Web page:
How to Buy Car Parts
Buying auto parts, especially for foreign cars, can turn a simple maintenance task or repair job into an expensive project.
Your choices for finding and buying car parts have broadened in the last few years:
- local dealers
- auto parts stores
- department stores
- car parts recyclers
- online stores
But finding a quality part at a reasonable price still takes work.
Your search strategy needs to identify exactly the part you are looking for as well as consider your budget. Otherwise, you'll end up getting the wrong part, paying high prices, or buying a seeming bargain that will cost you more in repairs.
This guide will help you consider available options, buy the correct part, and save you money in the process with minimum hassle. It all begins with having the correct information about your vehicle on hand. So let's start there.
Identify Your Car
You are probably familiar with the basic information about your vehicle like make (Ford), model (Escort), and year (1999).
Sometimes, this is all the information you need when buying common service parts for your vehicle, like air filters, batteries, and spark plugs. But once you start doing service or repairs in areas like the fuel, ignition and cooling systems, or the engine, transmission and body assemblies, you will need more specific information to avoid getting the wrong component.
On a piece of paper or small notepad, write down the following information about your car—besides the make, model and year:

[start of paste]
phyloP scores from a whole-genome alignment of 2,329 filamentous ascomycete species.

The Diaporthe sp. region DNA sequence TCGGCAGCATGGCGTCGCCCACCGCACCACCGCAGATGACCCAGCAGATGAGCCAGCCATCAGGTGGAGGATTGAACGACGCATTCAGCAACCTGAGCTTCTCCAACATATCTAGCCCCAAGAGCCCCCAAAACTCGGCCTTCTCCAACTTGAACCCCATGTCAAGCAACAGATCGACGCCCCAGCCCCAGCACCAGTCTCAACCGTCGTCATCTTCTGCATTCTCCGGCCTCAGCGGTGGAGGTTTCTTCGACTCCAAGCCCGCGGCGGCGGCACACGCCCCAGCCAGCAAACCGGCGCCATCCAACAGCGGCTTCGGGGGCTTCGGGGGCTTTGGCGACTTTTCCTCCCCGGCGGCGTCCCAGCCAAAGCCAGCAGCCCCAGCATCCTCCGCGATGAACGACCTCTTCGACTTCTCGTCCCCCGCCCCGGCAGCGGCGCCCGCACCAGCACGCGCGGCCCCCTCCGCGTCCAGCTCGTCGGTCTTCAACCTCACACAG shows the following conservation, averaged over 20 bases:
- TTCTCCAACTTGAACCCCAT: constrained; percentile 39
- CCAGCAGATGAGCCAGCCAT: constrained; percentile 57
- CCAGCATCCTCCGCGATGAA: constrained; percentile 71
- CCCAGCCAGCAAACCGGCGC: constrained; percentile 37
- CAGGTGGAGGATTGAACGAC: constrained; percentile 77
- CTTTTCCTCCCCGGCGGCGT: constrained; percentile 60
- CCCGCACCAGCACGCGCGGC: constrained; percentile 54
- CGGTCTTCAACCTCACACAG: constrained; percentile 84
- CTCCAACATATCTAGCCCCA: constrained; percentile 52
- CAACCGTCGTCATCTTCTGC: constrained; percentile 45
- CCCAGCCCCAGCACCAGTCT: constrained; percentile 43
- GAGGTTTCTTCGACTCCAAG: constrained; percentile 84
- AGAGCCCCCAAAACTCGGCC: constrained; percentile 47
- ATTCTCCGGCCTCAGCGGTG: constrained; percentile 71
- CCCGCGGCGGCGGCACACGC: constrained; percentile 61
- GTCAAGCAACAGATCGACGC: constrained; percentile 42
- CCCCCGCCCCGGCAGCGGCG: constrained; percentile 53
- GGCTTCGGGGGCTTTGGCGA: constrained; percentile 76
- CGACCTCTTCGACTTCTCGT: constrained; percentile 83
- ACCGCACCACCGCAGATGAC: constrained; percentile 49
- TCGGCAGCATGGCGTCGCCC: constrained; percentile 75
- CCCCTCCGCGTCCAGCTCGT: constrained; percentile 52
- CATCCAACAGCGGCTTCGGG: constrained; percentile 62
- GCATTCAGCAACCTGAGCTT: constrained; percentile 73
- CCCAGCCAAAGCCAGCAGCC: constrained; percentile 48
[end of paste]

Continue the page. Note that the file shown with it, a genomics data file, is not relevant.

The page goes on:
- Engine size. You'll find it on the valve cover of your engine, your car owner's manual, or the Vehicle Emissions Control Information (VECI) label located in the engine compartment. It'll say something like 1.9L or 2.0L (meaning 2.0 liters). In addition, the VECI label contains other tune-up related information you need when servicing your car.
- Fuel system type. You'll find this information in one of the sources mentioned above. Look for a designation like Throttle Body (TB), Multiport Injection System (MIS), Indirect Injection System (IIS), Direct Injection System (DIS), or something similar. It's not uncommon to find some vehicles within the same year and model using one type of fuel system, while the rest of the models come equipped with a different one. This information will make it clear which specific model you own. Check the valve cover, your car owner's manual or vehicle service manual for this information if necessary.
- Vehicle identification number or VIN. You'll find the VIN on a small tag attached to the driver's side of the dashboard. It's easier to see the number from outside the vehicle, right at the lower edge of the windshield. Your vehicle registration form has the VIN as well.
The VIN includes:
- manufacturer information (General Motors);
- the series name of the vehicle (Monte Carlo LS),
- the type of vehicle (sedan), the model year and manufacturing plant;
- and the chassis number.
The chassis number, the last six digits of the VIN, represents the production sequence in which your vehicle was manufactured. Some manufacturers like Audi and Volvo are known for changing engine components within a production model year. So without the chassis number, you could be at a loss to find the right replacement for some of your car components.
- The engine code number. Most engine models have the code on a label attached to the valve cover. Over time, though, heat, oil and water render the label unreadable. Instead, look for the build date code—a series of letters and numbers—stamped on the upper or lower, front side of the engine. This number differs from the one included in the VIN code and it helps you find internal components for your specific engine too.
- Note the fluid capacities for the cooling system, transmission and engine. You'll find this information in your car owner's manual or vehicle service manual. To buy some components, you'll need this information. Also, having this information on hand makes it more convenient when removing or replacing a part that requires draining oil, coolant or some other fluid.